Asynchronous HTTP client

Pulsar ships with a fully featured, HttpClient class for multiple asynchronous HTTP requests. The client has an has no dependencies and API very similar to python requests library.

Getting Started

To get started, one builds a client for multiple sessions:

from pulsar.apps import http
sessions = http.HttpClient()

and than makes requests, in a coroutine:

async def mycoroutine():
    response = await sessions.get('')
    return response.text()

The response is an HttpResponse object which contains all the information about the request and the result:

>>> request = response.request
>>> print(request.headers)
Connection: Keep-Alive
User-Agent: pulsar/0.8.2-beta.1
Accept-Encoding: deflate, gzip
Accept: */*
>>> response.status_code
>>> print(response.headers)

The request attribute of HttpResponse is an instance of the original HttpRequest.

Passing Parameters In URLs

You can attach parameters to the url by passing the params dictionary:

response = sessions.get('',
                        params={'page': 2, 'key': 'foo'})
response.url   // ''

You can also pass a list of items as a value:

params = {key1': 'value1', 'key2': ['value2', 'value3']}
response = sessions.get('', params=params)
response.url   //

Post data

Simple data

Posting data is as simple as passing the data parameter:, data={'entry1': 'bla', 'entry2': 'doo'})

JSON data

Posting data encoded as JSON is as simple as passing the json parameter:, json={'entry1': 'bla', 'entry2': 'doo'})

File data

Posting data as multipart-encoded is as simple as passing the files parameter:

files = {'file': open('report.xls', 'rb')}, files=files)

Streaming data

It is possible to post streaming data too. Streaming data can be a simple generator:, data=(b'blabla' for _ in range(10)))

or a generator of a mixture of synchronous and asynchronous data:

def stream():
    fut = asyncio.Future()
    asyncio.get_event_loop().call_later(1, fut.set_result, b'two')
    yield b'one'
    yield fut
    yield b'three', data=stream())


Authentication, either basic or digest, can be added by passing the auth parameter during a request. For basic authentication:

sessions.get(..., auth=('<username>','<password>'))

same as:

from pulsar.apps.http import HTTPBasicAuth

sessions.get(..., auth=HTTPBasicAuth('<username>','<password>'))

or digest:

from pulsar.apps.http import HTTPDigestAuth

sessions.get(..., auth=HTTPDigestAuth('<username>','<password>'))

In either case the authentication is handled by adding additional headers to your requests.


Supported for TLS is out of the box:


The HttpClient can verify SSL certificates for HTTPS requests, just like a web browser. To check a host’s SSL certificate, you can use the verify argument:

sessions = HttpClient()
sessions.verify       // True
sessions = HttpClient(verify=False)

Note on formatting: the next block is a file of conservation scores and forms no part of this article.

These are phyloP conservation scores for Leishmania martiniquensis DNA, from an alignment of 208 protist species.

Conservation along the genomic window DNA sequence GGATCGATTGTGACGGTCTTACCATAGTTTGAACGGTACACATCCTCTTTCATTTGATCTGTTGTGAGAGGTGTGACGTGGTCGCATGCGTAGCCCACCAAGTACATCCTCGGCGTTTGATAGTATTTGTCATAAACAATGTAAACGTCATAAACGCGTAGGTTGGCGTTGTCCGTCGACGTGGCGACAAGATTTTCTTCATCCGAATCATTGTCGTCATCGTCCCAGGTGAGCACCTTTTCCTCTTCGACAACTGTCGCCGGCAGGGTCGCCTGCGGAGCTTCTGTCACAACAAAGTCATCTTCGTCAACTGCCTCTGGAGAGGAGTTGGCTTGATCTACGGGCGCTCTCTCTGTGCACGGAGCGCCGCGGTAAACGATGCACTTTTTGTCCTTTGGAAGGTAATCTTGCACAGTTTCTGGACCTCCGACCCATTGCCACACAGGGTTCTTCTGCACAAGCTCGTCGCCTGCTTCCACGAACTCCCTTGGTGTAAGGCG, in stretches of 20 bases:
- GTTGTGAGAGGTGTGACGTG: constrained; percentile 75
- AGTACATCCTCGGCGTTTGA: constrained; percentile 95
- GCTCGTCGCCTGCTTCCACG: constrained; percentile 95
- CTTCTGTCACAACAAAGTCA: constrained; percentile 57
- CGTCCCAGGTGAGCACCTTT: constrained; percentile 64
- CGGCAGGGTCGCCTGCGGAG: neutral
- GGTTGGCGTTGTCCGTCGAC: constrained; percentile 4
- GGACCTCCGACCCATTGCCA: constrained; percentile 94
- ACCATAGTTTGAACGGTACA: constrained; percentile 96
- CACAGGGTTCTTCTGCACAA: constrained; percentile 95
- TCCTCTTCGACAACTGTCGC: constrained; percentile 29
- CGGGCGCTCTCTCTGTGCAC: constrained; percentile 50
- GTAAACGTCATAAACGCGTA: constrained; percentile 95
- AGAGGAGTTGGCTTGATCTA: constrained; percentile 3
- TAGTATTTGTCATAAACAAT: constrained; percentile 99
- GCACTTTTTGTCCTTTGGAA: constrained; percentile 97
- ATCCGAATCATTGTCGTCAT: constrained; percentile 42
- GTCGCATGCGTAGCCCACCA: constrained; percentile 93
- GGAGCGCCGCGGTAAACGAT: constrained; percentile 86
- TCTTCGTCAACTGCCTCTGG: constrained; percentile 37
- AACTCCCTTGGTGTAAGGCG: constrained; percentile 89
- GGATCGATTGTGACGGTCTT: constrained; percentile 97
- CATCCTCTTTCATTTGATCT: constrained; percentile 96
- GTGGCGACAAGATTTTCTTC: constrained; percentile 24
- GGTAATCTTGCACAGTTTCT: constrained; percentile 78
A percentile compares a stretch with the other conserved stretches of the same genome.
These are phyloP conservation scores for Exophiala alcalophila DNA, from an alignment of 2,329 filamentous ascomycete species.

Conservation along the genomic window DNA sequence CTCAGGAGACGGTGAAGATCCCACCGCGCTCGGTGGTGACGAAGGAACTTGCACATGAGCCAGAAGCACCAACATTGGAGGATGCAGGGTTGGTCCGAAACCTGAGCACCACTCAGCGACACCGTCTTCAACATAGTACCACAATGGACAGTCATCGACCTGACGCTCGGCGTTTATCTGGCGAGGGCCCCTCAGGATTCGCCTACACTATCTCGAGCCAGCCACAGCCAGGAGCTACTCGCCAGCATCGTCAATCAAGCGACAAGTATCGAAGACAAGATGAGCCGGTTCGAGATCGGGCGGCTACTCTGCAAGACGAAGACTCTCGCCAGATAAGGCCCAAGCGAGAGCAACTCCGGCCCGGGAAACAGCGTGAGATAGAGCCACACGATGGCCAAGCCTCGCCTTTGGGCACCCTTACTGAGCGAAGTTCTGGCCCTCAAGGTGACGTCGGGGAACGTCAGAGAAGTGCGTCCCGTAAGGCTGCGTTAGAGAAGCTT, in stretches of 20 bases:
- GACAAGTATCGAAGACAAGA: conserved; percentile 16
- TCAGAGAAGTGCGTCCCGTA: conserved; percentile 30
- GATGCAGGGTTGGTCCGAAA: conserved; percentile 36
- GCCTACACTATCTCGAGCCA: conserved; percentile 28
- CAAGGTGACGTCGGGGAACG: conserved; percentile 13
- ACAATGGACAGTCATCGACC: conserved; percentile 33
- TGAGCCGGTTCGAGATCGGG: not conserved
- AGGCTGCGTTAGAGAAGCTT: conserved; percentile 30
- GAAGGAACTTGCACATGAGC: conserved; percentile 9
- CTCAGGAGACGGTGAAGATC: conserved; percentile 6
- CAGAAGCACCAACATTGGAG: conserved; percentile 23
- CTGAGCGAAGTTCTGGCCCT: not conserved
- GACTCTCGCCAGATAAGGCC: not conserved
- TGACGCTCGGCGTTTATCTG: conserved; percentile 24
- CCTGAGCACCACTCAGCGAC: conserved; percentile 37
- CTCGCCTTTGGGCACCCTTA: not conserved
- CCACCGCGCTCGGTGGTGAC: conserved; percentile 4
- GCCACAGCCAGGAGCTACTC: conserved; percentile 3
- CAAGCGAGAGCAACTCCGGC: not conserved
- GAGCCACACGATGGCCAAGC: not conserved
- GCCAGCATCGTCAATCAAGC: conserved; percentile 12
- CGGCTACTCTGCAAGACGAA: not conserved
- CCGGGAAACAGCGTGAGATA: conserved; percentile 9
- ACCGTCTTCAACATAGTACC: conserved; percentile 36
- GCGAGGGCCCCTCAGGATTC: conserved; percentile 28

sessions.verify       // False

By default, verify is set to True.

You can override the verify argument during requests too:

sessions.get('https://locahost:8020', verify=False)

You can pass verify the path to a CA_BUNDLE file or directory with certificates of trusted CAs:

sessions.get('https://locahost:8020', verify='/path/to/ca_bundle')

You can also specify a local cert to use as client side certificate, as a single file (containing the private key and the certificate) or as a tuple of both files’ paths:

sessions.get('https://...', cert=('/path/client.cert', '/path/client.key'))

or persistent:

s = HttpClient(cert='/path/client.cert')
s.cert   // '/path/client.cert'


This is an event-driven client, therefore streaming support is native.

The raw stream

The easiest way to use streaming is to pass the stream=True parameter during a request and access the HttpResponse.raw attribute. For example:

async def body_coroutine(url):
    # wait for response headers
    response = await sessions.get(url, stream=True)
    async for data in response.raw:
       # data is a chunk of bytes

The raw attribute is an asynchronous iterable over bytes and it can be iterated once only. When iterating over a raw attribute which has been already iterated, StreamConsumedError is raised.

The attribute has the read method for reading the whole body at once:


Data processed hook

Another approach to streaming is to use the data_processed event handler. For example:

def new_data(response, **kw):
    if response.status_code == 200:
        data = response.recv_body()
        # do something with this data

response = sessions.get(..., data_processed=new_data)

The response recv_body() method fetches the parsed body of the response and at the same time it flushes it. Check the proxy server example for an application using the HttpClient streaming capabilities.


The http client support websocket upgrades. First you need to have a websocket handler, a class derived from WS:

from pulsar.apps import ws

class Echo(ws.WS):

    def on_message(self, websocket, message):

The websocket response is obtained by:

ws = await sessions.get('ws://...', websocket_handler=Echo())

Client Options

Several options are available to customise how the HTTP client works

Pool size

The HTTP client maintain connections _pools with remote hosts. The parameter which control the pool size for each domain is pool_size which is set to 10 by default.


By default Requests will perform location redirection for all verbs except HEAD.

The HttpResponse.history list contains the Response objects that were created in order to complete the request. For example:

response = await sessions.get('')
response.status_code    # 200
response.history        # [<Response [301]>]

If you’re using GET, OPTIONS, POST, PUT, PATCH or DELETE, you can disable redirection handling with the allow_redirects parameter:

response = await sessions.get('', allow_redirects=False)
response.status_code    # 301
response.history        # []


Decompression of the response body is automatic. To disable decompression pass the decompress parameter to a request:

response = await sessions.get('', decompress=False)
response.status_code    # 200
response.text()         # UnicodeDecodeError: 'utf-8' codec can't decode byte 0x8b in position 1: invalid start byte

Alternatively, the decompress flag can be set at session level:

sessions = HttpClient(decompress=False)
response = await sessions.get('')
response.status_code    # 200
response.text()         # UnicodeDecodeError: 'utf-8' codec can't decode byte 0x8b in position 1: invalid start byte

Synchronous Mode

Can be used in synchronous mode if the loop did not start, alternatively it is possible to use it in synchronous mode on a new thread:

sessions = HttpClient(loop=new_event_loop())


Events control the behaviour of the HttpClient when certain conditions occur. They are useful for handling standard HTTP event such as redirects, websocket upgrades, streaming or anything your application requires.

One time events

There are three one time events associated with an HttpResponse object: